Texas State Rifle Association (TSRA) was founded and officially organized in 1919 although some reports mention a “Texas State Rifle Association” that predates that time. The Texas State Rifle Association started when gun clubs and shooting clubs from across the state got together and wanted to compete against each other. In the early 20th Century, TSRA held competitions across the state, much like we do today. These matches were held in a city, announced in a newspaper, and brought in Texans and even those from neighboring states. For almost 100 years, the Texas State Rifle Association has been committed to our first of many missions: Promoting the Shooting Sports. In 1919, that meant local, regional, and state matches. Now, TSRA holds regional and state matches for over 20 shooting competitions and disciplines.
In the mid-20th century Texas State Rifle Association started sending out newsletters to its members known as the TSRA Sportsman. May of 2001, the TSRA Sportsman evolved to a full-color bi-monthly publication. Regardless of its appearance, the TSRA Sportsman has always served to update members on current news, hunter education programs, shooting sports competitions, and important issues affecting their Second Amendment rights.
TSRA in the 21st Century
Driven by its strong legislative focus and need to be an association for the entire state, TSRA moved to Austin, Texas in July of 2009. Previously, the TSRA had been located in the Dallas-Fort Worth Area. The Texas State Rifle Association will be 100 Years Old in 2019.
In the mid-eighties, the Texas State Rifle Association Board of Directors saw the need to establish a Political Action Committee (PAC) and a full-time lobbyist in Austin. This was done to take a more active role in state legislative matters which could affect use of firearms for sporting and self-defense purposes. Find more information at www.tsrapac.com.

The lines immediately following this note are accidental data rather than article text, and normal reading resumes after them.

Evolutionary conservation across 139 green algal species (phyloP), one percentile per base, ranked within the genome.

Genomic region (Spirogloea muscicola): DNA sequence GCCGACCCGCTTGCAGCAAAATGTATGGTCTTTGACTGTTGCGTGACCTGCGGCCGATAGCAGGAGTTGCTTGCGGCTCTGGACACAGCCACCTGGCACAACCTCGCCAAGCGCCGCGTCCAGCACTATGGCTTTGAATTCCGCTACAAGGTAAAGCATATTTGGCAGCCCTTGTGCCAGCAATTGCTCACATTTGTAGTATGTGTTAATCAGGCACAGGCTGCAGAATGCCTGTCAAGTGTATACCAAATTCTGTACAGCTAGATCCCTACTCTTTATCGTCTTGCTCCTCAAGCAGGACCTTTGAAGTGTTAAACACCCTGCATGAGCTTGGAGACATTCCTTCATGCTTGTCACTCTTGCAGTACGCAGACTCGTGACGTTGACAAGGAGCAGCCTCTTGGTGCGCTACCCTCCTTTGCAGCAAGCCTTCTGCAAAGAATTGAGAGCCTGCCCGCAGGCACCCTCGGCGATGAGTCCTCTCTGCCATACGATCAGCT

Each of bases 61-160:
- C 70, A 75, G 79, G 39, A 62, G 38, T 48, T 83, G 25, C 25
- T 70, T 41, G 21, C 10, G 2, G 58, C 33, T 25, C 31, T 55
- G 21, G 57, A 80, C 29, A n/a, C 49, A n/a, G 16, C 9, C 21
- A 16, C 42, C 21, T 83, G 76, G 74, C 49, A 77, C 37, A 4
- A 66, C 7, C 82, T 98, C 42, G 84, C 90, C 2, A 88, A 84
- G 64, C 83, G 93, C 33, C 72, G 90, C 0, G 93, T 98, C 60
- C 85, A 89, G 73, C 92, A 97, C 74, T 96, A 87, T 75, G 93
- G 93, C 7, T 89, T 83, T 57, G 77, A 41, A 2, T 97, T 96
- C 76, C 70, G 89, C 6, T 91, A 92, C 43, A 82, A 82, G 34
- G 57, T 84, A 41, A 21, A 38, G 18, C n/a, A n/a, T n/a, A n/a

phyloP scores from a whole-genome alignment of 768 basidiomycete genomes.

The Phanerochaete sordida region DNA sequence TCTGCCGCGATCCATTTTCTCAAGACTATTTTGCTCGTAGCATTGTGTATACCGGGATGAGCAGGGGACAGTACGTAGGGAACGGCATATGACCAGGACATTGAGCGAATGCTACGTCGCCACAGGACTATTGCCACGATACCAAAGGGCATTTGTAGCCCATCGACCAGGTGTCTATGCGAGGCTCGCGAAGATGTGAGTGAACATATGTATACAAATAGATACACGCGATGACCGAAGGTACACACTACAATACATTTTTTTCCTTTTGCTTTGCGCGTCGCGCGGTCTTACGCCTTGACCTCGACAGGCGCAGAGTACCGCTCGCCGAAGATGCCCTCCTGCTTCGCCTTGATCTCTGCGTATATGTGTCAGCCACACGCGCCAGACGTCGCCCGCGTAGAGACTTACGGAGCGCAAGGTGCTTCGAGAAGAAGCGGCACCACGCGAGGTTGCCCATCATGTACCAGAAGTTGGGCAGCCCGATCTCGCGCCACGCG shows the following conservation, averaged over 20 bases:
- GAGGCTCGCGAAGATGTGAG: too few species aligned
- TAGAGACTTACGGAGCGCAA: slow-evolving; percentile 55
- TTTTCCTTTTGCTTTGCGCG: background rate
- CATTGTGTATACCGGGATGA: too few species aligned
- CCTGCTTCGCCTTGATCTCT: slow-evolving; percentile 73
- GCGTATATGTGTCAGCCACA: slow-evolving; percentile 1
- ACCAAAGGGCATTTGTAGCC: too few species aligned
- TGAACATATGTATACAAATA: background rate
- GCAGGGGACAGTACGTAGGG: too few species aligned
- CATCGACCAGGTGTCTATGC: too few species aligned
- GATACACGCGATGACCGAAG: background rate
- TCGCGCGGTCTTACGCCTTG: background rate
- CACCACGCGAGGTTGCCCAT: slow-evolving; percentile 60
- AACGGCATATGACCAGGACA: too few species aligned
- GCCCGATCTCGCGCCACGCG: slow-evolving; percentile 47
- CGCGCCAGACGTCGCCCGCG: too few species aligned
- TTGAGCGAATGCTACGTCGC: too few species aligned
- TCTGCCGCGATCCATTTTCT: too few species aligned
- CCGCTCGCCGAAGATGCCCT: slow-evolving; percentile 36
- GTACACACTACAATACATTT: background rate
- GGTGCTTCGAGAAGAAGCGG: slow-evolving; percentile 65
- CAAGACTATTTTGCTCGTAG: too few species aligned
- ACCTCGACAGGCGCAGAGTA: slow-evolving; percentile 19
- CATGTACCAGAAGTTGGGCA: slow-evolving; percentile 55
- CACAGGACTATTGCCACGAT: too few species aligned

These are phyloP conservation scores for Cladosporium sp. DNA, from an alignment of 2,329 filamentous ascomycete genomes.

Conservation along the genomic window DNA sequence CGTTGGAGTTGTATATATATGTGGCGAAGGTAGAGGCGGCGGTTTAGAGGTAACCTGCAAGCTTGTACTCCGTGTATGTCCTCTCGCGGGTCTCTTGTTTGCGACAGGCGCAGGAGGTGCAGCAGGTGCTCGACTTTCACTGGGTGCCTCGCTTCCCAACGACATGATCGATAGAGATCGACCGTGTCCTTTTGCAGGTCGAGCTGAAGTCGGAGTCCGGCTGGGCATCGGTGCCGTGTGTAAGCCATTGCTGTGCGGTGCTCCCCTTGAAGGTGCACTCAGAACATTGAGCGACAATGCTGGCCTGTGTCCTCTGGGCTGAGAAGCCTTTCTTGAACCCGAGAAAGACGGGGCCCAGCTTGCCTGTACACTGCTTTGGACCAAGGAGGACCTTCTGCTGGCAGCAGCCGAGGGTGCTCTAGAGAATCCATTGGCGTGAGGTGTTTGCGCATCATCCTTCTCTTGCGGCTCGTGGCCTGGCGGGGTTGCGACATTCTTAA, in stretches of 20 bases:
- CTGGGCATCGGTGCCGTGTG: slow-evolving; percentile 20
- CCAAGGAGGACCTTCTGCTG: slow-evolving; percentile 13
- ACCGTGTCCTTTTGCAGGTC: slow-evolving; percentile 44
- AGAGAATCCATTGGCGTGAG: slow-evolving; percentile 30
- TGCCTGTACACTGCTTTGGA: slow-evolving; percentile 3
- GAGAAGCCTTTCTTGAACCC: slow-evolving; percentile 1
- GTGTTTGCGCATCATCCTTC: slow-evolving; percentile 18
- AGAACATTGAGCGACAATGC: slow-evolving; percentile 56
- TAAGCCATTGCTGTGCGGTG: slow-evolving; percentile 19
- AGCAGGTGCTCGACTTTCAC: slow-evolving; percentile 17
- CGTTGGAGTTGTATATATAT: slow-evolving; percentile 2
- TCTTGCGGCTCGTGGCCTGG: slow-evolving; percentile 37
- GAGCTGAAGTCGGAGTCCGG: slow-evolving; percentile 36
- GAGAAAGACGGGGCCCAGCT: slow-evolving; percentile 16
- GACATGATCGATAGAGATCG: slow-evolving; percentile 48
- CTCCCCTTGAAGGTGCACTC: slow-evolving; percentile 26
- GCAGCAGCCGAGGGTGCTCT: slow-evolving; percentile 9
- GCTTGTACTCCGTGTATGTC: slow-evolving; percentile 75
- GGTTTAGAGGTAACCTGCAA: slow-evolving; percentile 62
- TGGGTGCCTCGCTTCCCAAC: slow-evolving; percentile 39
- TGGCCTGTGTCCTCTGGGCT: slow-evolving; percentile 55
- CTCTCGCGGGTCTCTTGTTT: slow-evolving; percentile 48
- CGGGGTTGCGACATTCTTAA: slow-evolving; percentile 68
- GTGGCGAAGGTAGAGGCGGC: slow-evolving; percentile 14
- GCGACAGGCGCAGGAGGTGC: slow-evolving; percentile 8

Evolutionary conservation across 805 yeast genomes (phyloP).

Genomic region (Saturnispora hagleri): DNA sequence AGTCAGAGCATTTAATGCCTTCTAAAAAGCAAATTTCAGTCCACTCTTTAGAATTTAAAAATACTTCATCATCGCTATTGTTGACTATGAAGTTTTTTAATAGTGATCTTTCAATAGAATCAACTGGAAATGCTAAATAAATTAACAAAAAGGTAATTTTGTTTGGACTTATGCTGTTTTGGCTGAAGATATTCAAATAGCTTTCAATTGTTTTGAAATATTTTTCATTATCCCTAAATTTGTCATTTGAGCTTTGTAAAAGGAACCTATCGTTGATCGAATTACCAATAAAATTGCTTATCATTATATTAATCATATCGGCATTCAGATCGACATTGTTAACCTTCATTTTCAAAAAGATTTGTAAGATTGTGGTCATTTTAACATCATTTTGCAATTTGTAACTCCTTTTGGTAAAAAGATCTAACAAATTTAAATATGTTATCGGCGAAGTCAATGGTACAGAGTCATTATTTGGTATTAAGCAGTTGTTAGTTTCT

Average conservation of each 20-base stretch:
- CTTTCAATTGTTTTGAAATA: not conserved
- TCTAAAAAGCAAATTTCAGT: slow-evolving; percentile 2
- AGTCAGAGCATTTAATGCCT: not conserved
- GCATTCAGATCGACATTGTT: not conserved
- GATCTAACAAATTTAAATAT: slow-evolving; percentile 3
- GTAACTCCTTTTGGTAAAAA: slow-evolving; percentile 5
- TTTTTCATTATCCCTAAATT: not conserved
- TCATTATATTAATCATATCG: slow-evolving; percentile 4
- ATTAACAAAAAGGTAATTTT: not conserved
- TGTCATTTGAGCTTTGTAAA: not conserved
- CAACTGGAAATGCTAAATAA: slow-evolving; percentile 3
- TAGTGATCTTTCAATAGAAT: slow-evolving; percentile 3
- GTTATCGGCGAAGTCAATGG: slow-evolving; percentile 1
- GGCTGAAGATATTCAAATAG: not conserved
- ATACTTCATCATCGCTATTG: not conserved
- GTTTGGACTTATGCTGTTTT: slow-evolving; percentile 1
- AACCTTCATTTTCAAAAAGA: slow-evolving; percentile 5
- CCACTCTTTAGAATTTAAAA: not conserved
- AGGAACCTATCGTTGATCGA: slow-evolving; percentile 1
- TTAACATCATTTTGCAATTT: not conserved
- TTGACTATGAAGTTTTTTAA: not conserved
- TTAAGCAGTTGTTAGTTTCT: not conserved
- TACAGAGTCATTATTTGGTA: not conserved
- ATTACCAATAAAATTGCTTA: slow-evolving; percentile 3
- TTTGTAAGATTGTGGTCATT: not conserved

Although the TSRA Legislative Director and legislative efforts had many successes in those first few years, one of the biggest successes came when Texas passed Concealed Handgun License legislation in 1995. TSRA also saw successes in the Texas Legislature by helping pass legislation like the Castle Doctrine, Employer Parking Lot Law, and the Motorist Protection Act (or Car Carry). In the last few years, TSRA has been instrumental in passing the CHL on Campus Law or “Campus Carry” and the Licensed Open Carry Law. TSRA also worked to help pass Proposition 6 on the November 2015 Ballot Proposition Election. Proposition 6 provides the protection of the Texas Constitution for hunting and fishing.
In 2008, the TSRA Board of Directors saw the need to establish a Foundation, known as the Texas State Rifle Association Foundation. The Foundation has taken the lead role in supporting youth shooting throughout Texas, training coaches, providing equipment grants, college scholarships, and much more.